Defective Tire Accidents

In most vehicle accidents, a mistake often made is to simply blame the other driver for “causing” the accident.  While the driver may be at fault, other factors, such as defective tires, may have also contributed to the accident.  In defective tire accident cases, it’s important to bring an action against the tire manufacturer, the vehicle manufacturer, and/or others who may have some degree of liability or responsibility for the tires so that they may also be held accountable for their share of the damages sustained.

Liability of Tire Manufacturers and Vehicle Manufacturers

Tire defect cases are a special subgroup of automotive products liability. Tire defects provide an independent product liability cause of action against the tire manufacturer.  If the tires are part of the original equipment on a vehicle, a claim may also be made against the vehicle manufacturer.

The Ford/Firestone litigation a few years ago brought the issue of tire defects into the forefront of public knowledge.  Until then, people did not know a tire could simply fail in the normal course of use because of a defect.  In these cases, injured parties (and the representatives of those killed) were able to successfully bring lawsuits against Firestone (for making the defective product – the tire) and Ford (for also making a defective product – such as Ford Explorers which contained those tires).

How (and Why) Do Tires Fail?

There are many factors in a tire defect case that should be examined.  A tire defect, often referred to as a tire delamination or tire detread, usually involves the bottom layer of steel belts separating from the second layer of steel belts and outside tread. A large strip of tread (and sometimes accompanying smaller pieces) separating from the tire while in use often identifies a tire delamination.  A delamination will significantly decrease a person’s ability to control the vehicle and may result in a collision or rollover.

As tires age, they become more susceptible to tread separation.  Even when a tire is unused and sitting on a tire rack, the aging process makes tread separation more likely.

For this reason, the current owner’s manuals on Ford vehicles urge the owner not to mount a tire on a vehicle if the tire is six years old or older.  Notwithstanding this industry‑wide knowledge of the hazards of tire aging, we still see aged tires being mounted on vehicles.

If a person at a tire shop or car repair shop installs a tire that is six years or more old, and that tire fails which results in an accident and injury, the shop that installed the tire may also be liable for damages.  Thus in a tire defect accident case, it’s important to understand how the tire came to be installed on the vehicle in order to better ascertain liability.

Tire Blowouts

It is common for people to refer to tread separations as “blowouts.” A blowout is a sudden loss in air pressure. A tire delamination does not necessarily entail the loss of air pressure. Sometimes, the tire will lose the tread but retain its air pressure throughout the accident.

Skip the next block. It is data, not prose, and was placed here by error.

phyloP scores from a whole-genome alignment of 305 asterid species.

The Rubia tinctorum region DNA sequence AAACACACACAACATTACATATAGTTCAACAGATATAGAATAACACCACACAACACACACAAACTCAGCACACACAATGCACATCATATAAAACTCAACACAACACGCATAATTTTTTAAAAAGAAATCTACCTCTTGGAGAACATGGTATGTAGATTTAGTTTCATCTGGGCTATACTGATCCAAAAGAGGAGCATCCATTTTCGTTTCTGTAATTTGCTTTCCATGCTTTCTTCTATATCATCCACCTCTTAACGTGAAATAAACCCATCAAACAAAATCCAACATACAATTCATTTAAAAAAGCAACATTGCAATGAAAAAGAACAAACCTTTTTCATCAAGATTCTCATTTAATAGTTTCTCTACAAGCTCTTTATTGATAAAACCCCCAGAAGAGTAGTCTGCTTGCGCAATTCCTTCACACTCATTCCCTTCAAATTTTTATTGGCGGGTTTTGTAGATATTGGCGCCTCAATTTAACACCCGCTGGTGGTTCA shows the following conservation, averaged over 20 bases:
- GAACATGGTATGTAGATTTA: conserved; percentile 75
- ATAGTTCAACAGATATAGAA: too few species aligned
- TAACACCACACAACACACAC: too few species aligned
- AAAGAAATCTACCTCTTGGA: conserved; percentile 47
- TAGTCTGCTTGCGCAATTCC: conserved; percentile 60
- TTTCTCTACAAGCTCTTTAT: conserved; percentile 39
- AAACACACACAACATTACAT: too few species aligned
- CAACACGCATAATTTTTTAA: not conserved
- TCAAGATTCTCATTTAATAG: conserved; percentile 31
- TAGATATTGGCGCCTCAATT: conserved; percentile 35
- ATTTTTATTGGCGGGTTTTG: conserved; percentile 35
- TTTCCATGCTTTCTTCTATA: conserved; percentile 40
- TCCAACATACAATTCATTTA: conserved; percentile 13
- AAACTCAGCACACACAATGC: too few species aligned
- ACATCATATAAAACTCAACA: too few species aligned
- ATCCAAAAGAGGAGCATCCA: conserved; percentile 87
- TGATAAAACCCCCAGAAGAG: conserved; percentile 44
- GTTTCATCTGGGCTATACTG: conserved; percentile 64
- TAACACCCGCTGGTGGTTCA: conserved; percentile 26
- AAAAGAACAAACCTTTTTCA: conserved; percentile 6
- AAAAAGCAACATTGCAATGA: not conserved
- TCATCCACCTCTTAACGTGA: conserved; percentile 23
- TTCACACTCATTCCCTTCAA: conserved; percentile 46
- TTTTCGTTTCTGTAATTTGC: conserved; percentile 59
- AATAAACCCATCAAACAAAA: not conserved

What Other Parties May Be at Fault?  Tire Installer Liability

In addition to a potential product liability claim against the tire manufacturer, we investigate to determine whether other companies or individuals may also be at fault for their role in maintaining or installing defective tires.

In addition to installing old tires, these claims can stem from an improper installation concerning tire size, rim size, or tire/rim combination.  A claim can also be based on an installer’s failure to inform a customer of signs of impending failure of a tire.

Proving Tire Defects – Our Investigation and Use of Experts

Tire cases are uniquely technical in terms of the chemistry and other science involved. Tire cases are expert-intensive cases, as only an expert will be able to make a proper determination regarding why, or if, the tire failed.

In a potential tire defect case, we carefully investigate all aspects of the accident to first determine whether a defective tire may have contributed to the cause of the accident.  If we believe this to be true, we then investigate the history of the tire design, storage, installation, and all other pertinent factors so that those responsible for the injuries and damages can be identified and held accountable for their role.

If you or a loved one was involved in an accident that involved a defective tire, please call me. I will meet with you at your convenience to learn about your case.  I can then explain the legal options available to you, and how we will work hard to win your case and take on the big automobile companies and tire manufacturers on your behalf

This consultation is free, and there is no fee for us unless we recover damages for you.

16020 Swingley Ridge Rd., Suite 340
St. Louis, MO 63017

Contact Us 888.586.7041

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